“I slack everyday.”
That's not to say Will Raphaelson takes it easy. The 20-year-old college student and Park Slope native spends his free time doing something quite difficult—balancing on a two-inch wide nylon web in .
A “slacker” is someone who practices slacklining. “Slacking” is an activity that is usually done on a thin, but strong line of nylon webbing and is usually anchored between two trees.
Slacklining is different than tightrope walking, mainly because slacklining is done on a flat, slack line, in terms of tension, instead of a taut rope. A slackline is usually made out of nylon webbing that gives under weight, but tension can be adjusted to your preference and depending on what kind of exercises (more advanced slackers even do yoga on the line, or YogaSlacking) or tricks you want to do.
“It’s an easy exercise to improve balance and strength in a fun way,” Raphaelson said, who is a sophomore at SUNY New Paltz studying education and is home for spring break. “Slacklining works a lot of muscles, like obliques, abductors and adductors, and even more little ones that you never knew existed and never use.”
In the late 1970s, Adam Grosowski and Jeff Ellington, two rock climbers, went back to their camp after a long day of climbing mountains in Yosemite National Park in California and started walking across parking lot chains, railings and ropes strung between trees for fun.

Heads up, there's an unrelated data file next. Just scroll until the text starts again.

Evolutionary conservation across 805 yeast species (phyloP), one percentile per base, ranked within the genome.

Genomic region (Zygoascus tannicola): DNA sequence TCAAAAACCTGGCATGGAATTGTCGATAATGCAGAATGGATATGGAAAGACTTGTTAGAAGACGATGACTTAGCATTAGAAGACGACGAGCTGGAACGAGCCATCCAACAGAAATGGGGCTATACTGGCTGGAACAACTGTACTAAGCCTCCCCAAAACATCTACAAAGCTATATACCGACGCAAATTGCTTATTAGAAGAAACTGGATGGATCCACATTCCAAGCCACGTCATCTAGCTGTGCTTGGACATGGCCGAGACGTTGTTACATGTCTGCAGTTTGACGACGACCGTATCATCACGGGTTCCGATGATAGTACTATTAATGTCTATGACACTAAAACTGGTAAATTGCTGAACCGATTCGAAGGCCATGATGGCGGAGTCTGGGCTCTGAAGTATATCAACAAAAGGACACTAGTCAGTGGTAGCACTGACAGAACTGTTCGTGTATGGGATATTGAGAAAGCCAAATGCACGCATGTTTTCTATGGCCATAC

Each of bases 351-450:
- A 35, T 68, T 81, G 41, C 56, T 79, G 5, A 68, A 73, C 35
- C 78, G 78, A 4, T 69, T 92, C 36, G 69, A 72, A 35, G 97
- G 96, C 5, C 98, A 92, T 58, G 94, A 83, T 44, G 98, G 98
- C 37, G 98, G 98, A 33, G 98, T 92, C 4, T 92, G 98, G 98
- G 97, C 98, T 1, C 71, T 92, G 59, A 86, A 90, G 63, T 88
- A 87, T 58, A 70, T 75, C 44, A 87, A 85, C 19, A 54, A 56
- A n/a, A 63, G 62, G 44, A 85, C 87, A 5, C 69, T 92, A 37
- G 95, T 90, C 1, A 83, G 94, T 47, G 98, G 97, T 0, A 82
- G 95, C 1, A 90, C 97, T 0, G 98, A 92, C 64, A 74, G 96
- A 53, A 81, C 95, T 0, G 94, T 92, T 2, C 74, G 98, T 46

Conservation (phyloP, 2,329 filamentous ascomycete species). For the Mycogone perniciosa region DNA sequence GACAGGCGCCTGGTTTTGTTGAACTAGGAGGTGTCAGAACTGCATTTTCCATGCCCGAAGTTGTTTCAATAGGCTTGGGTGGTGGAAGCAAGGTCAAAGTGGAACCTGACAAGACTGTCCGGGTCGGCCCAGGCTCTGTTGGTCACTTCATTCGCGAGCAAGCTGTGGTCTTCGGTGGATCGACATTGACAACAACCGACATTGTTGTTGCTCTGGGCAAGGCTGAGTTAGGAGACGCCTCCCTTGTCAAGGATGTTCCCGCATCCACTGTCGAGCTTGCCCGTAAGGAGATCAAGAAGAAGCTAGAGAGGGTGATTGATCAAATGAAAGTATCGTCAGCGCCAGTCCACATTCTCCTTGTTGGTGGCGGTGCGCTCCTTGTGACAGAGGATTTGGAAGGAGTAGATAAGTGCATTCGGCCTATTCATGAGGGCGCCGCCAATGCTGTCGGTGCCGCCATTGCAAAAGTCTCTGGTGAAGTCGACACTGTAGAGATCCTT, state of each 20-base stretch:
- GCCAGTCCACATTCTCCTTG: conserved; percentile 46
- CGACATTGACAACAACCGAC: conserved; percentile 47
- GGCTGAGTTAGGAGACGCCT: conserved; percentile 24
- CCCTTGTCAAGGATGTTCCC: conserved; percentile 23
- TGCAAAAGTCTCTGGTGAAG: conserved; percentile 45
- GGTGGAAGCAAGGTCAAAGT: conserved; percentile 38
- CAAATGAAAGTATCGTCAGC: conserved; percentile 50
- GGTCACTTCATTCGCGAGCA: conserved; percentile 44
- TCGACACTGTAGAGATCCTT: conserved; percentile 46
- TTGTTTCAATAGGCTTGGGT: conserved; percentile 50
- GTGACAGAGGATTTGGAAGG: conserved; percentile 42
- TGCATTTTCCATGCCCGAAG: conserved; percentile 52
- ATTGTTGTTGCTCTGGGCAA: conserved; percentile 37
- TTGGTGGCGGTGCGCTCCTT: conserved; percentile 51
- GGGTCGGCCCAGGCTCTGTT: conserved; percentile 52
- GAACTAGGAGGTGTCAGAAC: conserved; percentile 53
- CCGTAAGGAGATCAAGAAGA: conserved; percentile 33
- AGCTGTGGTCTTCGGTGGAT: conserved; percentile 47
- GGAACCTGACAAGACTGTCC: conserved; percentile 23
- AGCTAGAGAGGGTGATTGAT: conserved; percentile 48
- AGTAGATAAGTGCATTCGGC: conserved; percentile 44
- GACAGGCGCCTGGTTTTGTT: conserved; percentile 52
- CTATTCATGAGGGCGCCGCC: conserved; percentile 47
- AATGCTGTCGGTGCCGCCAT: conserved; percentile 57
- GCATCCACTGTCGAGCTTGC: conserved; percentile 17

The hobby, which was great for core strength and balance, quickly became popular between rock climbers in Yosemite. Grosowski and Ellington started to walk on one-inch nylon climbing webbing and soon the practice spread throughout the country.
Raphaelson is a rock climber and can usually be found on the weekends in the Shawangunk Mountains in Upstate New York near New Paltz, or what he calls, “The Gunks.” Raphaelson started slacklining one month ago after one of his rock climbing buddies, who is a friend from college, introduced the sport to him.
He said he has seen a vast improvement in his balance and agility since he started slacking everyday. On Tuesday, which was the first day of spring, he went to Prospect Park with his long-time friend Michail Eggelhoefer, who is a 17-year-old high school student at a boarding school in Vermont.
“Prospect Park is beautiful, I come here every time I am home,” said Raphaelson, who lives on Berkeley Pl. “I have been coming here since I was zero.”
The duo were taking turns walking across the line, bouncing, balancing and turning around to walk back on the 20-foot line, which is a lot like a narrow and thin trampoline, and was about a foot-and-a-half off the ground.
But exercise, improving strength and getting more confidence to climb up mountains, cliffs and bluffs are not the only reason he sets up a line in Brooklyn’s 585-acre park.
“It’s also the best way to meet girls,” Raphaelson said, explaining that he recently landed a date with an attractive gal.
“She came up to me and asked what I was doing,” the 20-year-old said with a bashful smile on his face. “She tried it and after a while I asked her if she wanted to hang out later—and we did.”